‘It’s belt-tightening time’ – how to save as food inflation soars to over 11% a year

Going to the grocery store wouldn’t be cheaper.

Rising food costs helped push inflation up again last month, despite lower gas prices. The food index alone is up 11.4% over the past year, according to the latest CPI figures — marking the biggest jump in 12 months since May 1979.

The Food at Home Index, a measure of price changes at the grocery store, rose 13.5% — also a 43-year high.

In the face of higher prices, consumers have been cutting back, according to Mark Hamrick, chief economist at Bankrate.com. However, he said, “Food, at its most basic level, is not discretionary.” “That’s the hard side of the conditions we’re in.”

Prices of staples such as eggs, milk, cereal, bread and butter made some of the biggest increases, further straining family budgets.

Inflation has also caused many food and beverage companies, including Coca-Cola and PepsiCo, to raise prices for beverages and packaged goods. Some are also downsizing their packages – also known as “shrinking” – or bartering for less expensive components, a tactic now called “shrinkage”.

Why food is becoming more expensive for everyone

Said Edgar Dursky, founder of Consumer World, who has a track of downsizing popular products, such as Charmin, Quaker Instant Oatmeal, and Honey Bunches of Oats.

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The Federal Reserve has already taken aggressive steps to combat rising inflation, and a survey released earlier this week by the Federal Reserve of New York showed that consumers are becoming less afraid of rising prices — although they still expect inflation to be 5.7% annually. from now on .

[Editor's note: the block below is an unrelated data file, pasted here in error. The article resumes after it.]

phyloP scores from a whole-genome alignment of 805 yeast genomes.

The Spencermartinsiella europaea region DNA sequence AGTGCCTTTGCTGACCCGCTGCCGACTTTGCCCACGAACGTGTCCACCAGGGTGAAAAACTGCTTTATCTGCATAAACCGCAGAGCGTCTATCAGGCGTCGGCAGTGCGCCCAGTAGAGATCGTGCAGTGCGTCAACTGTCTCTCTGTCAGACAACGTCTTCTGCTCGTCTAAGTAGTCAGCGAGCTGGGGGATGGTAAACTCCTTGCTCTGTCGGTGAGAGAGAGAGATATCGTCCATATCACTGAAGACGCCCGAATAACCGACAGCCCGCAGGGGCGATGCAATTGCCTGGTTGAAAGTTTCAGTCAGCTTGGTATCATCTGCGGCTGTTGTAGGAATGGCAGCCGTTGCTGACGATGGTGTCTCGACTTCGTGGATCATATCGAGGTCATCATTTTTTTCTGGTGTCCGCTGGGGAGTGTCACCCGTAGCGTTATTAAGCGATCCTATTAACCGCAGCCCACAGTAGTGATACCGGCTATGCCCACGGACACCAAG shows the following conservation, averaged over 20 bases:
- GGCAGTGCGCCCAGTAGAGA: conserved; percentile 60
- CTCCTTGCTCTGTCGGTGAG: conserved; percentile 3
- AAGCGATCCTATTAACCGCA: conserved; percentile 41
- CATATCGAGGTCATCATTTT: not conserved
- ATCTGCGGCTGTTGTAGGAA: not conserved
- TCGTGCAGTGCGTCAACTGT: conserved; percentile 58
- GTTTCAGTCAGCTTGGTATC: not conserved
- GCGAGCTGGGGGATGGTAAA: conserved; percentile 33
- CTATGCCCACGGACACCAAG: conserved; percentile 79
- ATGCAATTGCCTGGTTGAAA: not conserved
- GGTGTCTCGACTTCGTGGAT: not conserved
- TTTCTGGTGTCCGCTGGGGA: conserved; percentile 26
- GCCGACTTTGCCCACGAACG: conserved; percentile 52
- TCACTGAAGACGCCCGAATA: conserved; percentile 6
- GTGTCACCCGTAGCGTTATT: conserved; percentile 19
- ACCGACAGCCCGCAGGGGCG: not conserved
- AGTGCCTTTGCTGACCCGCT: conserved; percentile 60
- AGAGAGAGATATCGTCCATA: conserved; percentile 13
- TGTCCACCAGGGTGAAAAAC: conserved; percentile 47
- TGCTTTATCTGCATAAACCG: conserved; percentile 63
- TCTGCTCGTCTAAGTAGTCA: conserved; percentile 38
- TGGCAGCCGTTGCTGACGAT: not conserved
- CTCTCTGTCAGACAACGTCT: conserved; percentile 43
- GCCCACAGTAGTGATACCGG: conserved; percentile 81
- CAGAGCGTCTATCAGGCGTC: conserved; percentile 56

“Consumers are prepared for continued price hikes for the foreseeable future, but there is also a tendency to believe that things may return to normal,” Hamrick said.

In the meantime, he added, “it is prudent for individuals to continue to be vigilant about their family budgets.”

To that end, savings experts share their top tips for cutting back on grocery spending as food inflation shows no signs of slowing down anytime soon.

“It’s belt-tightening and it’s been a while,” Hamrick said.

5 tips to save on groceries

  1. Sales audit. Generic brands can be 10%-30% cheaper than their “premium” counterparts and just as good, but this is not always the case. Brand-name brands may offer bigger discounts than usual at the moment to maintain loyalty, so it pays to be aware of price changes.
  2. Plan your meals. When you plan your meals in advance, you’re more likely to buy only the things you need, said Lisa Thompson, thrift expert at Coupons.com. She added that if planning isn’t your thing, at least shop with a rough idea of ​​what you’ll be cooking next week to help stay on track and avoid impulsive purchases.
  3. Buy in bulk. When it comes to the rest of the items on your list, you can save even more by buying in bulk. Joining a wholesale club like Costco, Sam’s Club, or BJ’s will often give you the best price per unit on condiments and non-perishable goods.
  4. Use the cashback app. Ibotta and Checkout 51 are two of the most popular apps to earn cash in the store, according to Julie Ramhold, consumer analyst at DealNews.com. The average Ibotta user earns between $10 and $20 a month, but more active users can make up to $100 to $300 a month, a CNBC spokesperson said.
  5. Pay with the correct card. While a general cashback card like the Citi Double Cash Card can earn you 2%, there are select grocery rewards cards that can earn you up to 6% at supermarkets across the country, like the Blue Cash Preferred Card from American Express. CNBC’s Select has a full roundup of the best food shopping cards along with APRs and annual fees.

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